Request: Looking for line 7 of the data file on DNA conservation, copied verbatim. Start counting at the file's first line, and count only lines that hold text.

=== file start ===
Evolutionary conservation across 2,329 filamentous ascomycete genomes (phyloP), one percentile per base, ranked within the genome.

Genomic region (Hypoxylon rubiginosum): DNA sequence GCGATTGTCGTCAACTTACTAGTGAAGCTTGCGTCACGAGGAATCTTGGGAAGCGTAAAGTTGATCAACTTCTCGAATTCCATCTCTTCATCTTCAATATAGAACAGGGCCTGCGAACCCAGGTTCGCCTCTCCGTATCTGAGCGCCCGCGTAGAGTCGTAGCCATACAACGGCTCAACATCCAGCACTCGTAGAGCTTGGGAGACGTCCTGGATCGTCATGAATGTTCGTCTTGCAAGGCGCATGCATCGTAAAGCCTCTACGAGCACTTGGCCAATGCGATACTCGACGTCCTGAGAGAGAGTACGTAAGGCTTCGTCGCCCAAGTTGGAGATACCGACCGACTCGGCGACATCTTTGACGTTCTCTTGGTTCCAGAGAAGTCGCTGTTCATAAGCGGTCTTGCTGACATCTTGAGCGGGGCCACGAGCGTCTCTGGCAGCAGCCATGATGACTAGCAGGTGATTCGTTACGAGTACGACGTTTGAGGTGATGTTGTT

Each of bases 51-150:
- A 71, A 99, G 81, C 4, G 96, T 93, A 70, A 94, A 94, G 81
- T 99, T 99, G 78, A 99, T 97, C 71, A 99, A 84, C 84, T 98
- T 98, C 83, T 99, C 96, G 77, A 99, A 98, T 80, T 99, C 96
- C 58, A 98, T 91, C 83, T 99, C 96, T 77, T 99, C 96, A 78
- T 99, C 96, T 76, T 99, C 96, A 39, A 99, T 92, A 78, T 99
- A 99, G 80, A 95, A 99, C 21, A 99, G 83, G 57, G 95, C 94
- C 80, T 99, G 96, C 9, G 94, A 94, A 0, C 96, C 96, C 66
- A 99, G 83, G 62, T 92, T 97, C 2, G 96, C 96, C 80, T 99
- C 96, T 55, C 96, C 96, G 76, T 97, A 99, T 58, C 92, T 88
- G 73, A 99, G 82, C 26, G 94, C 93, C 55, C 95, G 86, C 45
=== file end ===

- C 58, A 98, T 91, C 83, T 99, C 96, T 77, T 99, C 96, A 78